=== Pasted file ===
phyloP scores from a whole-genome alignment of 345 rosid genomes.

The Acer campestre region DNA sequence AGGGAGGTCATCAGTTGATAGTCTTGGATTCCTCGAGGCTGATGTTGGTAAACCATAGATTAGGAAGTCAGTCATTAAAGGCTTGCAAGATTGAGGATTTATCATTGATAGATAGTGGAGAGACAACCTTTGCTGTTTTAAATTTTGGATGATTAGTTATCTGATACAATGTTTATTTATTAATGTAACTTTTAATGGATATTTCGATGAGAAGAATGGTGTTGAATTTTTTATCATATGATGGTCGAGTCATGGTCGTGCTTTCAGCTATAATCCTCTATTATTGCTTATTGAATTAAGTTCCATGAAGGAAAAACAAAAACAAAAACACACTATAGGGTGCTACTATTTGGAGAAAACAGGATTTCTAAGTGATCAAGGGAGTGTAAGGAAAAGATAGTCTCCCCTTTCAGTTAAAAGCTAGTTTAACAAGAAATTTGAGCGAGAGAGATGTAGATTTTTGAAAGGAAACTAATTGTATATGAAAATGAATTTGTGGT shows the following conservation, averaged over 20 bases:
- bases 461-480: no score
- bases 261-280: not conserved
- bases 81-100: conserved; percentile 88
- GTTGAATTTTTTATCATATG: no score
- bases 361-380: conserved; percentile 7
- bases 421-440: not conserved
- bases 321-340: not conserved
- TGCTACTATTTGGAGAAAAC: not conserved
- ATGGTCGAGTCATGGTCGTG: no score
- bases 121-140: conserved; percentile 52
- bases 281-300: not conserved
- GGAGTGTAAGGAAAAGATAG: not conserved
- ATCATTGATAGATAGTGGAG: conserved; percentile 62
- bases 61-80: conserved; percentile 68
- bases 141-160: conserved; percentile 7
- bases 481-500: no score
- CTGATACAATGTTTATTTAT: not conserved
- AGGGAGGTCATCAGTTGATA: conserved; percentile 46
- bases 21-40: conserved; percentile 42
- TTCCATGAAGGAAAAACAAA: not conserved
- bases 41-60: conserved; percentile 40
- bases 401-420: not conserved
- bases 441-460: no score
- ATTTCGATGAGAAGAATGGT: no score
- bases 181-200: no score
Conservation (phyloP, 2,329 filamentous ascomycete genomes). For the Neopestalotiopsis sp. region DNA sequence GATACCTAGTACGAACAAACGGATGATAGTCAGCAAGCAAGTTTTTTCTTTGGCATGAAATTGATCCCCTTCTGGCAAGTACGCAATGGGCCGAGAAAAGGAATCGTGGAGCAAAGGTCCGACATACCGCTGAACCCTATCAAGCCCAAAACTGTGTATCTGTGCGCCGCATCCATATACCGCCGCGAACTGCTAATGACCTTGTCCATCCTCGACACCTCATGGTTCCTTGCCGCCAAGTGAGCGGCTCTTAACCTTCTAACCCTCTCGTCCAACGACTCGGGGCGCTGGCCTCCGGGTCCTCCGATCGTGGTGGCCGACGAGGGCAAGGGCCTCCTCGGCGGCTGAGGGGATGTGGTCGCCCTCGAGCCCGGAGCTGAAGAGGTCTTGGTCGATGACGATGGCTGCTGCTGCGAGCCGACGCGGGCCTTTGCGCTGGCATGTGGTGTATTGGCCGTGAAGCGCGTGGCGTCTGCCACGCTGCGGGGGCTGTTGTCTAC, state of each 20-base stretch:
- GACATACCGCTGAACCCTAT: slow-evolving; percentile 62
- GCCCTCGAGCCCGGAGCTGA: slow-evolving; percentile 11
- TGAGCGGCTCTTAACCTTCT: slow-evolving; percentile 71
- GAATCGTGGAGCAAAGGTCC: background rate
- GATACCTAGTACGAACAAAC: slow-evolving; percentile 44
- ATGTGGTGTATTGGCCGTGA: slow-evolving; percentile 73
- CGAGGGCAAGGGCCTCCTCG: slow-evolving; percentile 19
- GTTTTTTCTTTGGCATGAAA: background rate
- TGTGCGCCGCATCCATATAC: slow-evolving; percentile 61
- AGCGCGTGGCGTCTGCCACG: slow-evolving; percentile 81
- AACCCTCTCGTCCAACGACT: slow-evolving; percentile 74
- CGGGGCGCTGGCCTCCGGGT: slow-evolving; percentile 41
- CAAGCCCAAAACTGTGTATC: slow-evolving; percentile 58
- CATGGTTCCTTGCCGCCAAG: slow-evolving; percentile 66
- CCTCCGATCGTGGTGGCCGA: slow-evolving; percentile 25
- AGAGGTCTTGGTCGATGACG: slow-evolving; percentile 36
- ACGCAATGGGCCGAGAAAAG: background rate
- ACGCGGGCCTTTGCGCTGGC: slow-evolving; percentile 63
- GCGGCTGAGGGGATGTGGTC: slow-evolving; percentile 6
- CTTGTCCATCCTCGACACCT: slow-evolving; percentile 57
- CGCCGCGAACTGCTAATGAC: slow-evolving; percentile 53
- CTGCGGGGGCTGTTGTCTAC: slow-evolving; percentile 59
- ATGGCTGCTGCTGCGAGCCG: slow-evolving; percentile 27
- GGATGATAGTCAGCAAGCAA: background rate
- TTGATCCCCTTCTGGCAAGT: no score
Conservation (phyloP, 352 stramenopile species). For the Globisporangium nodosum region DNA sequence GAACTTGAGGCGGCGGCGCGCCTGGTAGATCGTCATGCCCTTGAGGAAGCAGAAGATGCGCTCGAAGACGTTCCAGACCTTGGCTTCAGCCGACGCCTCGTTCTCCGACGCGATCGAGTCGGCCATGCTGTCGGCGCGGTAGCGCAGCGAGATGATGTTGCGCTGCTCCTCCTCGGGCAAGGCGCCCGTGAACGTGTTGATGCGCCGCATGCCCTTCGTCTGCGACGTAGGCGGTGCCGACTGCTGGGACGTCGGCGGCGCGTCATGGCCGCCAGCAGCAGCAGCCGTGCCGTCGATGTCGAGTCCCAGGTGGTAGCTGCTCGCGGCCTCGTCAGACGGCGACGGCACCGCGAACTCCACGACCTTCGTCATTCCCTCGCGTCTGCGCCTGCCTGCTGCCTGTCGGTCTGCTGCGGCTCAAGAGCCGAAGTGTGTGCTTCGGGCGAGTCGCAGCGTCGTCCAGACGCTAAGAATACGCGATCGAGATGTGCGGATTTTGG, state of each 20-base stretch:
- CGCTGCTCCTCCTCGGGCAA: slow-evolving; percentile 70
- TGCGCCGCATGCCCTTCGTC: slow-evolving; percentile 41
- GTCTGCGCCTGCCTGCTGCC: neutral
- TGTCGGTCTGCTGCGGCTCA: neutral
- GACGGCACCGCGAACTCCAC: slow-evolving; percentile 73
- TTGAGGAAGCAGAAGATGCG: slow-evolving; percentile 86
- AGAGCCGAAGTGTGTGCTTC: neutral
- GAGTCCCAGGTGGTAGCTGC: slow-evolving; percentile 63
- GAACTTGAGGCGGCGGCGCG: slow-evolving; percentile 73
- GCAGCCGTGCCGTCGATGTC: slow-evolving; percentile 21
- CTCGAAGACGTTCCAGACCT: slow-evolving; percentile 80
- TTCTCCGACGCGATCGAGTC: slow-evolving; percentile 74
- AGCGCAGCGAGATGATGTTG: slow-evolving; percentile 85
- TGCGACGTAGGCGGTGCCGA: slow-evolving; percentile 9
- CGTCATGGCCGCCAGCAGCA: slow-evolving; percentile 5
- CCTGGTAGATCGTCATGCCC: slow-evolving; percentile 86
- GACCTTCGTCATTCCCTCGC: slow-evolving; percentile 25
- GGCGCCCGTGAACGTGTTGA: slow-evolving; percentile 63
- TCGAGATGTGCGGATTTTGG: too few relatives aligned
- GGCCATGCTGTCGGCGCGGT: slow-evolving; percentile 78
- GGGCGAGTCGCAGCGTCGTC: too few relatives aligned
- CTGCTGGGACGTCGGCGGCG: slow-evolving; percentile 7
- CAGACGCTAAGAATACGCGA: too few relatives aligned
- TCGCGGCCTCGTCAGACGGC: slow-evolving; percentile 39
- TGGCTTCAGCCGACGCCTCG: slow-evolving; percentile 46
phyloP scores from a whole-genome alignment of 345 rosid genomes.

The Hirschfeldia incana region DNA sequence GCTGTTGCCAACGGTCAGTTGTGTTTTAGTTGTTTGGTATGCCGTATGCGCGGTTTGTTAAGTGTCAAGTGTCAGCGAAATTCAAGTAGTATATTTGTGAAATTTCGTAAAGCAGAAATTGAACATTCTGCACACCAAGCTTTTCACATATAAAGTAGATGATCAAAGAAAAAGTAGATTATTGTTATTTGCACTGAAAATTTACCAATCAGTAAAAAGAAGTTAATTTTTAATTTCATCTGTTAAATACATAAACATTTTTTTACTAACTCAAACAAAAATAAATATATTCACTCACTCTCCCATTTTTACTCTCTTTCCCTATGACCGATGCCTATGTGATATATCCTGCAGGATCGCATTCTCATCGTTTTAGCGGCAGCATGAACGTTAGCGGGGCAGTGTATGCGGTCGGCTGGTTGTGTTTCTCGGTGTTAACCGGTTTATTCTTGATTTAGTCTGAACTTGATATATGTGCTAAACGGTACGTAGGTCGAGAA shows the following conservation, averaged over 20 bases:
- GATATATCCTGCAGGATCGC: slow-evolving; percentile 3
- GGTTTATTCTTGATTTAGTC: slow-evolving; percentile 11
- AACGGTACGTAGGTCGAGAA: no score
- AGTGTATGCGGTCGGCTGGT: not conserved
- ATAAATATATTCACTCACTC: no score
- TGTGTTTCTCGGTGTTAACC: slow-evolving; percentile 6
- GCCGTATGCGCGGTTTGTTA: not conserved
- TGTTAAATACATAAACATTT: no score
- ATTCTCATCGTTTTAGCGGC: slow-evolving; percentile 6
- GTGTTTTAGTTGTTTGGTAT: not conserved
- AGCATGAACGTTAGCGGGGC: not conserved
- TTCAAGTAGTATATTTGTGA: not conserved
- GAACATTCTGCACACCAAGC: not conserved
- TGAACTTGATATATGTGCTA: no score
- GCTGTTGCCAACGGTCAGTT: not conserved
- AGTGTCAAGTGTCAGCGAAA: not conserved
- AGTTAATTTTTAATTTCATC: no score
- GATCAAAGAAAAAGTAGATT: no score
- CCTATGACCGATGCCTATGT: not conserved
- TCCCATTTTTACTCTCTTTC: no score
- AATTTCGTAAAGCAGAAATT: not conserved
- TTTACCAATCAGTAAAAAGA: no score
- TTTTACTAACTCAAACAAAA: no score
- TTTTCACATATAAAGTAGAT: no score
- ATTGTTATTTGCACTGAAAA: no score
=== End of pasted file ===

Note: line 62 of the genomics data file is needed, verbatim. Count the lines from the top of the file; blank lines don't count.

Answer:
- GAGTCCCAGGTGGTAGCTGC: slow-evolving; percentile 63